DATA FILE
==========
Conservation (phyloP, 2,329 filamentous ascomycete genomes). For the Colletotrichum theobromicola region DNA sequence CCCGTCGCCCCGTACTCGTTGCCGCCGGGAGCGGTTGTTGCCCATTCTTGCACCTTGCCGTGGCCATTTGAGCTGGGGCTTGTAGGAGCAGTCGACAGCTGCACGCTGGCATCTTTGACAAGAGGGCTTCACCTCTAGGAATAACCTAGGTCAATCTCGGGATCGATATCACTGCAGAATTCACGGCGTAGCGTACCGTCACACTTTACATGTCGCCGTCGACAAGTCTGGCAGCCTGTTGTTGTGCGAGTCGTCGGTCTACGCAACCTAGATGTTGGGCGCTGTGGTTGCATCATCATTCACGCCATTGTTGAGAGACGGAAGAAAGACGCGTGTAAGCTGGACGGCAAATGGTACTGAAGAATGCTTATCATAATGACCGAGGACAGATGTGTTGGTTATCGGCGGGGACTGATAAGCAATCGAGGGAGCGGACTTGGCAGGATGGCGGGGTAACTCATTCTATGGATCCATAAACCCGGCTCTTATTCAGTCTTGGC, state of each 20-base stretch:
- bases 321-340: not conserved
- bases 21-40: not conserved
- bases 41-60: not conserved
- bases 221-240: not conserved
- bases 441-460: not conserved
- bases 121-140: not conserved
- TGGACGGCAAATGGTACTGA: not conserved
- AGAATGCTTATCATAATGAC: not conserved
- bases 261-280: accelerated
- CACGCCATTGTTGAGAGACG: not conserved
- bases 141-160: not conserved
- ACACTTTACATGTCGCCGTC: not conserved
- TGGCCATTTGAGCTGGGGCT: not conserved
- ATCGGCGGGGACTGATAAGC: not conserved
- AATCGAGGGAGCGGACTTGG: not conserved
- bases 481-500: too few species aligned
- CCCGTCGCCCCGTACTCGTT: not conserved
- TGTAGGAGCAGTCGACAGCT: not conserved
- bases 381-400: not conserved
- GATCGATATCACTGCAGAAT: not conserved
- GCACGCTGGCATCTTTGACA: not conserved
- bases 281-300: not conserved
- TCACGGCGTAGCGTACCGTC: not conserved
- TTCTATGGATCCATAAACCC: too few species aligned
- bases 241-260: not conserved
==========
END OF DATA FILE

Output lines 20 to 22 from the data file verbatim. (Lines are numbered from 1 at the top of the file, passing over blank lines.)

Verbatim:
- bases 381-400: not conserved
- GATCGATATCACTGCAGAAT: not conserved
- GCACGCTGGCATCTTTGACA: not conserved